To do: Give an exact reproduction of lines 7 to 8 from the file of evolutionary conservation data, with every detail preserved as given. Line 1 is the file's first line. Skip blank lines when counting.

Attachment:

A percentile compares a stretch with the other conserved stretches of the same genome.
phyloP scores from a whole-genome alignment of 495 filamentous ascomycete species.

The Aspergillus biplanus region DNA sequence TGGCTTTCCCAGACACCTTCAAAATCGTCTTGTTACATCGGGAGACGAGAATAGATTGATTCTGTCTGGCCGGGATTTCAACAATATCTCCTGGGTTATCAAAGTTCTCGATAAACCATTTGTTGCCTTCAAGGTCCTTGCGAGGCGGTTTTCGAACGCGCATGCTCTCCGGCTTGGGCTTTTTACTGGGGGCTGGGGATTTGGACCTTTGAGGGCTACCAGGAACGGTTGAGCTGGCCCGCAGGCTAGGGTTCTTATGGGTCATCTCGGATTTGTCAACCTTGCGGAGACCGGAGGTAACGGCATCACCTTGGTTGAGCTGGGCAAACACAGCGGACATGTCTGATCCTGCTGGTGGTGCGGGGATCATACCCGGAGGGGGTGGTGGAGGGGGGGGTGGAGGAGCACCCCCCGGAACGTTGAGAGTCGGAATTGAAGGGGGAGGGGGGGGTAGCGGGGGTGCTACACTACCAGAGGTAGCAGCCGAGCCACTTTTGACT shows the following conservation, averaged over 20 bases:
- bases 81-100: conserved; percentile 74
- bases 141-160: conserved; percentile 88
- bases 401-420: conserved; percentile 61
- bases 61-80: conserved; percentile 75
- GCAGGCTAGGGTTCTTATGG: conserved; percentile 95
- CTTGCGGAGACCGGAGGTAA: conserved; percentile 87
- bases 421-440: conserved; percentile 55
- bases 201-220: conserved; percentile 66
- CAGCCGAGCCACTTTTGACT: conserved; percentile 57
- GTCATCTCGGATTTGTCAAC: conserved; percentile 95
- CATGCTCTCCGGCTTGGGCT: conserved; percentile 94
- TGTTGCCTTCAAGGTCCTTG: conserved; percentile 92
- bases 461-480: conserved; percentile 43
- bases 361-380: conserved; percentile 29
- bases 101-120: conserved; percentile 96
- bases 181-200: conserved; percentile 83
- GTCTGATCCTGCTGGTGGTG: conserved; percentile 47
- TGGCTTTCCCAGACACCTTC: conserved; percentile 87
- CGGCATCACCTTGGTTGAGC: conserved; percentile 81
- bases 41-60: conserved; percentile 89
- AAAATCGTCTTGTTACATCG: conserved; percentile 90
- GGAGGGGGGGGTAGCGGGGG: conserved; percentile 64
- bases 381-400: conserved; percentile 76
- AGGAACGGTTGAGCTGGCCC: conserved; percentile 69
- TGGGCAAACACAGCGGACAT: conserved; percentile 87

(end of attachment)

- bases 61-80: conserved; percentile 75
- GCAGGCTAGGGTTCTTATGG: conserved; percentile 95